beforeunload event. But SPAs don’t navigate, which means this event won’t fire. So this needs reimplimenting from scratch.
5. Search engine ranking
Search engine optimisation is usually an afterthough when building SPAs. But retrofitting this is difficult and costly.
Creating a separate dedicated server-rendered site for search engines is wasteful and means having to maintain a lot of extra code.
With a traditional ROCA style site we get this for free.
6. Loading CSS and JS
But script loaders contain hacks, slow down development and reduce reliability.
Analytics tools track page views by default — you just add the analytics code to the page.
But SPA pages aren’t real pages which means additional logic needs to be written to make analytics can track pseudo pages when they get rendered.
8. Automated functional testing
Like the previous point, automation tools like Selenium know when a page has loaded.
But automation tools don’t automatically know a page has been loaded with AJAX.
THis makes tests more challenging to write to handle timeouts and they’ll be slower to execute.
9. Memory leaks
As SPAs don’t load pages, the page may stay open for a long time.
This increases the chance of memory leaks which can cause the browser to crash, and battery powered devices to drain quickly.
10. Loading indicators
The browser’s loading indicator provides an accurate, predictable and familiar experience to users across all sites the user visits in their browser.
As SPAs use AJAX to render pages, we need to create a custom loading indicator from scratch. Besides the extra work, custom loading indicators tend to be inaccurate and unfamiliar.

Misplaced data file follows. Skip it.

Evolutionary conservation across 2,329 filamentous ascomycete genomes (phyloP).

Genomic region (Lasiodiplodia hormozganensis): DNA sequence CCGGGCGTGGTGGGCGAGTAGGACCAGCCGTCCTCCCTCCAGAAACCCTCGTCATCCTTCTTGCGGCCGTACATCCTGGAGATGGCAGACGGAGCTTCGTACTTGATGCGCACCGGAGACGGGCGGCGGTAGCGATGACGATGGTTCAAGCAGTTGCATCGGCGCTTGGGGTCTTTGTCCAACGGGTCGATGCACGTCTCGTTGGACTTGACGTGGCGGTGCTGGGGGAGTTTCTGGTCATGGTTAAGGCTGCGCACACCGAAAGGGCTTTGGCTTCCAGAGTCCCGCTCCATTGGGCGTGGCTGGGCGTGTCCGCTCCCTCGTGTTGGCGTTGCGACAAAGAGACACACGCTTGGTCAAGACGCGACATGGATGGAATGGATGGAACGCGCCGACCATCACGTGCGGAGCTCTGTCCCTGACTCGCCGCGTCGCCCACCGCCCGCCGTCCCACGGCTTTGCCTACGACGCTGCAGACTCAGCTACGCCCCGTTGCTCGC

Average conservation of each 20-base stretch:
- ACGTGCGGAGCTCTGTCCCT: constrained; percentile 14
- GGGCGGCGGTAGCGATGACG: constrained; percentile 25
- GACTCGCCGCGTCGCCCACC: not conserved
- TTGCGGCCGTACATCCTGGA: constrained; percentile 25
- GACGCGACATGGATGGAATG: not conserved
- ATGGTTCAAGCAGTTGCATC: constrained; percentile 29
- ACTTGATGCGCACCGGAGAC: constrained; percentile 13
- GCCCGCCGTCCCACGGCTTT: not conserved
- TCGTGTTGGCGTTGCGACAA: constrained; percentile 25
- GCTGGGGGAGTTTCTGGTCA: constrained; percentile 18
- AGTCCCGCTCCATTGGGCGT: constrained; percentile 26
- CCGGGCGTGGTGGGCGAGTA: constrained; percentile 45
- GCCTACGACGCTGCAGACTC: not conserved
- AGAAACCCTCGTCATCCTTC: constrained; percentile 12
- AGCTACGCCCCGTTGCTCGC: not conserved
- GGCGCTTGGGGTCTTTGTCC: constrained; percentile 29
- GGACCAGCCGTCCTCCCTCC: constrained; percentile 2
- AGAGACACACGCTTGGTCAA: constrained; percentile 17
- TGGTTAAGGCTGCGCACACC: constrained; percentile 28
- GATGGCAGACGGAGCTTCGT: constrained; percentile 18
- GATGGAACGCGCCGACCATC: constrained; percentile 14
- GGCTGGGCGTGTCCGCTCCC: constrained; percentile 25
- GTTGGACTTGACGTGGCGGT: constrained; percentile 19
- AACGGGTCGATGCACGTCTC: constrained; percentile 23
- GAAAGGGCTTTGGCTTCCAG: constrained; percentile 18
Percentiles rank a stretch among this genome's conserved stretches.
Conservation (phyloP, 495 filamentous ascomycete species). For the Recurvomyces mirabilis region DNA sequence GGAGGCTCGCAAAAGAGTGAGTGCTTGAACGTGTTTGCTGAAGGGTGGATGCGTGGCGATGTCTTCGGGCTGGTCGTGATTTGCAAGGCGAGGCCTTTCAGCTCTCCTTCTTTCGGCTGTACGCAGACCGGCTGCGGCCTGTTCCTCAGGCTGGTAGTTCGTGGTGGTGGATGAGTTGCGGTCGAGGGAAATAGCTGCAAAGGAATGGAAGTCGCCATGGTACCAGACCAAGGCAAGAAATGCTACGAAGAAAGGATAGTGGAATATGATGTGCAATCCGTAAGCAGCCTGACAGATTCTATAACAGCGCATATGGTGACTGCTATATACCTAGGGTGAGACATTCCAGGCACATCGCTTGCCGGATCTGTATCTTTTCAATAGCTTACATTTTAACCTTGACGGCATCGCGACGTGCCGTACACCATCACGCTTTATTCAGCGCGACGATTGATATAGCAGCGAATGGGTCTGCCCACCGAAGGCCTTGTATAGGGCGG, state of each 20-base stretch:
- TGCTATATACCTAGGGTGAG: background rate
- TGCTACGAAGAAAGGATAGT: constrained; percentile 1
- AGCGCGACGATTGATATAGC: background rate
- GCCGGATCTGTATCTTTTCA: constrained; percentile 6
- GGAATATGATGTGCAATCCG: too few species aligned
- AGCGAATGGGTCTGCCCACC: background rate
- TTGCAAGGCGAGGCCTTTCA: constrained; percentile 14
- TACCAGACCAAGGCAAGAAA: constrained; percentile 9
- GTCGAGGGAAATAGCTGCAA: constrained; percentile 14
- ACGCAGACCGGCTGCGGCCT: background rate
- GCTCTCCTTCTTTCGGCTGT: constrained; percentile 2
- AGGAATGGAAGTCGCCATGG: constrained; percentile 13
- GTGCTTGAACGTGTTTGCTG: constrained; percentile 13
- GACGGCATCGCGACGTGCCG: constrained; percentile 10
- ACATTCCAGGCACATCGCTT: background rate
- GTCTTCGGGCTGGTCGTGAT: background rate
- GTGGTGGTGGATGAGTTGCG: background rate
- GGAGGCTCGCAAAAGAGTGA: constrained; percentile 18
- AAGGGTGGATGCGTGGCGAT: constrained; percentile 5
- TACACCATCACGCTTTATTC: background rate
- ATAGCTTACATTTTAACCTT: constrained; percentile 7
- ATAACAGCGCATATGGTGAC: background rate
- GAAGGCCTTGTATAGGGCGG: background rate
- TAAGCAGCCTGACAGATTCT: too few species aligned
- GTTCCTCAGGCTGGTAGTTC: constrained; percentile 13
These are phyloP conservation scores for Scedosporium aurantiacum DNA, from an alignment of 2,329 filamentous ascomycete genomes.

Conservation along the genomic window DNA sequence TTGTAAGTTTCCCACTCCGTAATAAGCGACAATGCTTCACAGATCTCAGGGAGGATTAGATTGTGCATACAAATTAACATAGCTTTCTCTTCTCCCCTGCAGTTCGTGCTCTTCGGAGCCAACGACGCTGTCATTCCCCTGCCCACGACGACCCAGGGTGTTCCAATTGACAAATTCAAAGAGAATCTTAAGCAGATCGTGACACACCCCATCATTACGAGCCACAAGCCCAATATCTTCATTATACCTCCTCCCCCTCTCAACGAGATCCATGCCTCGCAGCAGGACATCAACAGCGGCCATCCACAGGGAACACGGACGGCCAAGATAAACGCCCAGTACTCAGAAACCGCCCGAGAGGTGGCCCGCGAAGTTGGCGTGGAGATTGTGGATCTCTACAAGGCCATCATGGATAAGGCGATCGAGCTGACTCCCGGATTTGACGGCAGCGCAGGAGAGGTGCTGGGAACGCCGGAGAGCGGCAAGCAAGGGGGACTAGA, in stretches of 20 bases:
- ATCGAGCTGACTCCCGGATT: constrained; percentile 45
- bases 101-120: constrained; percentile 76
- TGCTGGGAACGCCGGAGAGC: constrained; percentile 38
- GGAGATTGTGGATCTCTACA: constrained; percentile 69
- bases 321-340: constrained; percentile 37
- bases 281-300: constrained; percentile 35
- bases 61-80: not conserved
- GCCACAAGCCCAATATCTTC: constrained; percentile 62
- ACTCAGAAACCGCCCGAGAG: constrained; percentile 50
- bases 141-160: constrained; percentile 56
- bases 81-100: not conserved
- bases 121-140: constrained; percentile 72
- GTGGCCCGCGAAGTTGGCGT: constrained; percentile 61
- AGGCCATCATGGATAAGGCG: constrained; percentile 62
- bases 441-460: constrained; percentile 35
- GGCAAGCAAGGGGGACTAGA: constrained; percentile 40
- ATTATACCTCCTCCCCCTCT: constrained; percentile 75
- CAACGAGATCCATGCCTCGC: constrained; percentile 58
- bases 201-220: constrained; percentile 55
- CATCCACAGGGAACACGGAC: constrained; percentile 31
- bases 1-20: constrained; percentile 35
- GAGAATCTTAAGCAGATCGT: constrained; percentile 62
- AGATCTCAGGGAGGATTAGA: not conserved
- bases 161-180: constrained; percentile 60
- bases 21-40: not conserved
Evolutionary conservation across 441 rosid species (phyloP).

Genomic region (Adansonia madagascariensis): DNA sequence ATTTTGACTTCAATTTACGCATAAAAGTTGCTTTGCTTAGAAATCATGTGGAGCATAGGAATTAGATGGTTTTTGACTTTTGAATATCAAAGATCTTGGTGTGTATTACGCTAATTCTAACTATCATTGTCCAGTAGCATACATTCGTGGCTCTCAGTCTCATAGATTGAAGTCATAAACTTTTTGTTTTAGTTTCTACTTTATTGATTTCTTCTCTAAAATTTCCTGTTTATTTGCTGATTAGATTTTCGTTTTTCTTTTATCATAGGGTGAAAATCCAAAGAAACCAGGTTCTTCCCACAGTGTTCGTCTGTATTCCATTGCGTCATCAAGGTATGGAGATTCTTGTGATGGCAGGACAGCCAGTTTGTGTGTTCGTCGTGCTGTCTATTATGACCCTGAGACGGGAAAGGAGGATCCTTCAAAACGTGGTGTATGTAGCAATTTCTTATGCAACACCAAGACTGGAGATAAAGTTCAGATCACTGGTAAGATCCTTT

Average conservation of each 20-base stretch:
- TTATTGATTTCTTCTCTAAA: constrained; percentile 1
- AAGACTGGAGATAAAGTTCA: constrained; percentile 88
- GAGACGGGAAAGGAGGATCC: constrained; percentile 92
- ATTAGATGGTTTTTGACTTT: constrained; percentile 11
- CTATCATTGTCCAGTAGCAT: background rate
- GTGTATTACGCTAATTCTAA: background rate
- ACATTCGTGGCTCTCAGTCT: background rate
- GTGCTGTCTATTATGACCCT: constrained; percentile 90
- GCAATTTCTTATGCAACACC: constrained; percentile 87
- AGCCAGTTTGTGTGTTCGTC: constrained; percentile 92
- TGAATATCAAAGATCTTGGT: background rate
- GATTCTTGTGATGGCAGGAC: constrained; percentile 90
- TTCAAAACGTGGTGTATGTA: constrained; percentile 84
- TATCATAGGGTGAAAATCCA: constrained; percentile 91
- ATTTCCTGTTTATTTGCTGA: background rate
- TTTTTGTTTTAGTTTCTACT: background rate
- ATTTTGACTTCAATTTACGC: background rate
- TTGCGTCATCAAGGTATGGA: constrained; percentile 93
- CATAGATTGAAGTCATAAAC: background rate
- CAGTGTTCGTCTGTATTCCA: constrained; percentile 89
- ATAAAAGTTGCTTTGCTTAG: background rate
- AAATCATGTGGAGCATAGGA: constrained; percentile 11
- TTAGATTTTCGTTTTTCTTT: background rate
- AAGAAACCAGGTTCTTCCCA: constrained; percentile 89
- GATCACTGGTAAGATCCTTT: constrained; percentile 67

This can cause users to click the link again which slows users down further.
The result of which is a blank screen and leaving users to refresh the page or give up.
12. They’re probably slower
SPAs are very likely to be slower than server-side rendering because:
- loading and rendering a page with AJAX is usually slower
- extra coded is needed to fix the issues above
“Fun fact: it takes a Moto G4 about 15.66 times longer to evaluate 2.1MB of (decompressed) JS than it does to decode a 10MP image.”—Harry Roberts
13. They’re not accessible by default
Read One-page-applications are not accessible by Craig Abbott.
14. They just don’t feel right
Read Why I hate your Single Page App by Stefan Tilkov.
Many people think SPAs provide faster and better experiences but in reality they create a slower, unfamiliar and inaccessible experience.
Worse is that they’re harder to make in the first place.
And it‘s not just me – Twitter, Lifehacker and Delicious went back to more traditional architectures for these reasons.
You can read more below:
Instead let the browser handle that and focus on creating rich, robust and accessible experiences by following the rule of least power and following the principles of ROCA.
UX that actually works in 3 minutes or less
Join 4000 UXers in my weekly newsletter. Every Sunday morning, you'll get 1 design tip that shuns ‘best practice’ and actually works. Mostly about forms but not always.